This section describes the configuration of groups in Lombardi.

User administration

Lombardi manages its own model of users and groups. User administration is performed through the Process Admin Console in the User Management section. Here, groups are defined out of users from the LDAP server and the internal security provider. These groups are later used as participant groups.

Security groups

Group management is performed in the Process Admin Console under User Management > Group Management.

In Figure 5, a group called "TSO" has been defined with two users, "user" and "tso1". They are defined in OpenLDAP and the Lombardi internal repository, respectively.

Figure 5. Group management (seeenlarged Figure 5)
Group management

Similarly, another group called "TCGroup" has been defined with two users from OpenLDAP, as shown in Figure 6.

Figure 6. Group management (seeenlarged Figure 6)
Group management

A dynamic routing use case using these associations

Now you will define a Business Process Definition (BPD) and implement a routing scenario using the attribute definition ReportingManager. Figure 7 shows a snap shot of the process in question. There are two activities, Call Customer and TC approve. They are housed in the participant groups TSO (Telesales officer) and TC Group (Team Coordinator), respectively.

Figure 7. Business Process Definition (seeenlarged Figure 7)
Business Process Definition

Under the variable section of the Business Process Definition, the following variables are defined in a private scope as shown in Figure 8. Of interest is the complex variable TSODetails of type TSO, which contains variables, name, and reportingTo.

Figure 8. BPD variables
Business Process Definition variables

The activity Call Customer has been implemented as a human service as shown in Figure 9. Also, the logic as represented in Listing 1 to extract the user attribute and assign it to a variable is implemented here. This variable value is later used in the routing logic of the next activity in the Business Process Definition.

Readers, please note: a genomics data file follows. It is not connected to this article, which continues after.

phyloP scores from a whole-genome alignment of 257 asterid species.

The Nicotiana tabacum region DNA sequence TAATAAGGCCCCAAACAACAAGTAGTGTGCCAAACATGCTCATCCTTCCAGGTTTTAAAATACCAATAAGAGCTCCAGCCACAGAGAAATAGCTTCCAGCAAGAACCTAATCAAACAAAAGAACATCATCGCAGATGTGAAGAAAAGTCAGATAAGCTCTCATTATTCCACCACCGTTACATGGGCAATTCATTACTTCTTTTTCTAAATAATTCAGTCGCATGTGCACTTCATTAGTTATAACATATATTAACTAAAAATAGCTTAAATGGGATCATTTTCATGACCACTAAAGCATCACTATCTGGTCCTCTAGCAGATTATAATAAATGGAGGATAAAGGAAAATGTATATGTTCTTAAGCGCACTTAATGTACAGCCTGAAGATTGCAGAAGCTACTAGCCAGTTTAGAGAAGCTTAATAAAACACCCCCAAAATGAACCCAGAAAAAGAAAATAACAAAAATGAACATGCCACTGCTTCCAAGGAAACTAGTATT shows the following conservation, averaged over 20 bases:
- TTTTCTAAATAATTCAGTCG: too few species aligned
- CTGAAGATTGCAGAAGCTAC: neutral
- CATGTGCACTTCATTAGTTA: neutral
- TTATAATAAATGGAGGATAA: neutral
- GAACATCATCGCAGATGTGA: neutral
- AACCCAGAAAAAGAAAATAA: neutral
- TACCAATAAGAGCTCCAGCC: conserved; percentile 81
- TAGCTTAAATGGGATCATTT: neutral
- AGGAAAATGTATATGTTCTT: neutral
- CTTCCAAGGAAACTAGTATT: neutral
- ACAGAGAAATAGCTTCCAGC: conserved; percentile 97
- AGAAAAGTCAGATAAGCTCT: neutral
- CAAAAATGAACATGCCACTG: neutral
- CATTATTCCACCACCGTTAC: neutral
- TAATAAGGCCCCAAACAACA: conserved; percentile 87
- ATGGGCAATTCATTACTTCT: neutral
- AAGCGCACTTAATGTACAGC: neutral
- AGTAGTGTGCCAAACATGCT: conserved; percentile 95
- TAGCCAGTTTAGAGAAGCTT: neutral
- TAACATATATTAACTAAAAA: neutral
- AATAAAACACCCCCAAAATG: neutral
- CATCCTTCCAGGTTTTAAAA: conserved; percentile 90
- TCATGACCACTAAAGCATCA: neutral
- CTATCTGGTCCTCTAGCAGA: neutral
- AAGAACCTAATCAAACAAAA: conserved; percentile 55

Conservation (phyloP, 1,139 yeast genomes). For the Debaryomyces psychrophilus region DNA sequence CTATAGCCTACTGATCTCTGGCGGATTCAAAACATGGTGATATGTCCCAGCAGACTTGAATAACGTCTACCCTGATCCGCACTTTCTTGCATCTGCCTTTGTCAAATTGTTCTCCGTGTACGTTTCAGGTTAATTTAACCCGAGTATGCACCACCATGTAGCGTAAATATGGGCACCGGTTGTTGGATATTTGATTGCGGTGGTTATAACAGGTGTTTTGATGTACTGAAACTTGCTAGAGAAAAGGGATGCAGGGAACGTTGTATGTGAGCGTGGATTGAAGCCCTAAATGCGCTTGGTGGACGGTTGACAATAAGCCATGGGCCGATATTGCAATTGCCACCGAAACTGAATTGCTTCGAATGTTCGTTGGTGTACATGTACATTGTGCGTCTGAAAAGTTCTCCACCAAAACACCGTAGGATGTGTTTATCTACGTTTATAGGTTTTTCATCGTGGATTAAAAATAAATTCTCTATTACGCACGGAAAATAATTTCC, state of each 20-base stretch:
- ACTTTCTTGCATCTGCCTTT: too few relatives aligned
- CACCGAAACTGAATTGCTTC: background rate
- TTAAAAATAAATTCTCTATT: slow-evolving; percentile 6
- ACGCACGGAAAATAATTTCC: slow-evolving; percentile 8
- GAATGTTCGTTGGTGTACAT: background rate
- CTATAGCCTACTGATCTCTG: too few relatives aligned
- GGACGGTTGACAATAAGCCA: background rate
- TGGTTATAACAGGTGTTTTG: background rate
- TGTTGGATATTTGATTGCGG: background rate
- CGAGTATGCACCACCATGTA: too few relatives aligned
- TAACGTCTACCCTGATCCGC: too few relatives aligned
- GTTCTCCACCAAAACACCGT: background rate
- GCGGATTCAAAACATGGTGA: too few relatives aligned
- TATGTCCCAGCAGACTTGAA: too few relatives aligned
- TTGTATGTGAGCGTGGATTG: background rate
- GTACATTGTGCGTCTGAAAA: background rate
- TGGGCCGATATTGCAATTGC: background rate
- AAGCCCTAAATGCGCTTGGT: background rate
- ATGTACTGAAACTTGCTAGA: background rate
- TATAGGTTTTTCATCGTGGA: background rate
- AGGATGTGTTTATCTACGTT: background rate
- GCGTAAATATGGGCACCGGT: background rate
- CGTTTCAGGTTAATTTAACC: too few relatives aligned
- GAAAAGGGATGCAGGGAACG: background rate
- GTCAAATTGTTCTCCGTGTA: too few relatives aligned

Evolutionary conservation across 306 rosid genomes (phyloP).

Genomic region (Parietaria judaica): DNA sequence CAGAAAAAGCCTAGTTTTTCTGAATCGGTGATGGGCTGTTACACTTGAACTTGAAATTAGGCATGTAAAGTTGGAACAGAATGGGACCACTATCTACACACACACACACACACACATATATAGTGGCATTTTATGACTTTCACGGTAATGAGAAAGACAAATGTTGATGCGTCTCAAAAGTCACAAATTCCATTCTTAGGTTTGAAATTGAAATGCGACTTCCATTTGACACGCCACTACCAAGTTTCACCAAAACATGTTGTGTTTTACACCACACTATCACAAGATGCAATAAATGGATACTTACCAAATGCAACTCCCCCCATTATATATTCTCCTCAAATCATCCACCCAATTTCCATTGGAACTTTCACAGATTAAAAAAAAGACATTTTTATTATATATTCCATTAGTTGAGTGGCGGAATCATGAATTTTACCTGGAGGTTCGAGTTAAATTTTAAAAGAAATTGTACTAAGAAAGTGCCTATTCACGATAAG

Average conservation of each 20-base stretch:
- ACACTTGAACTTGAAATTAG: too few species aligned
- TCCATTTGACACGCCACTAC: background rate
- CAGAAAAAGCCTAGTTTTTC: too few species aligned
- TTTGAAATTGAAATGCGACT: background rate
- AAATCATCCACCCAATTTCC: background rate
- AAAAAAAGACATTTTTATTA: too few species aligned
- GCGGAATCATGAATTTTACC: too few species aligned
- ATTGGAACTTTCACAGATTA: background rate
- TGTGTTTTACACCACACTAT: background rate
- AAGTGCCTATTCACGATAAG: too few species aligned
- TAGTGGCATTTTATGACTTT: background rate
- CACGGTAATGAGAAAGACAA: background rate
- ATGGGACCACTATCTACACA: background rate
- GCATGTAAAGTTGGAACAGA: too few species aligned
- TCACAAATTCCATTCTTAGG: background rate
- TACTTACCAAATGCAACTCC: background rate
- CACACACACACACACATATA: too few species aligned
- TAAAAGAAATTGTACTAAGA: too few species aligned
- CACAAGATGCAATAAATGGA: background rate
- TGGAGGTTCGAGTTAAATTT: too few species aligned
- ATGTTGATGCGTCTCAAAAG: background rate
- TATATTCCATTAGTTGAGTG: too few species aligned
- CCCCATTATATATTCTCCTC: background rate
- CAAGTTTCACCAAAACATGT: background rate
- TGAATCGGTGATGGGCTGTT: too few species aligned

Figure 9. Implementation of Call Customer activity
Implementation of Call Customer activity
Listing 1. Fetch the user attribute and assign it to a variable
tw.local.userName=tw.system.user_loginName;
var user=tw.system.org.findUserByName(tw.local.userName);
tw.local.TSOreportingTo= user.getAttributes().get("ReportingManager");

In Listing 1, the Lombardi system APIs are used to fetch the attribute for the logged in user. The method getAttributes().get("ReportingManager") dynamically returns the defined attribute value for the corresponding user. The user object is obtained by invoking the method findUserByName(), which takes username as an argument.

Subsequently, for the activity TC approve, under the Property tab in the Routing section, Assign To is selected to List of Users and is bound to the reportingTo variable as shown in Figure 10. Thus, when the work item is routed from Call Customer to the next activity, the manager of the corresponding user who initiated the request gets the work item.

Figure 10. Routing definition (seeenlarged Figure 10)
Routing definition

In the above scenario, user "user", who belongs to the TSO participant group, takes action on the activity Call Customer. After completion, the task is routed to activity TC approve and assigned dynamically to user "Jeni", who belongs to the TC participant group. User "Jeni" is also the manager for user "user". The routing logic is configured in the routing section of the Properties tab.


Conclusion

This article showed how to use a user defined in an external repository, such as LDAP, with attributes defined in WebSphere Lombardi. The article also listed an API for retrieving attributes and showcased a dynamic routing scenario based on the attribute.

Acknowledgements

The author would like to thank Harsha Bushana for his efforts in reviewing the article.

Resources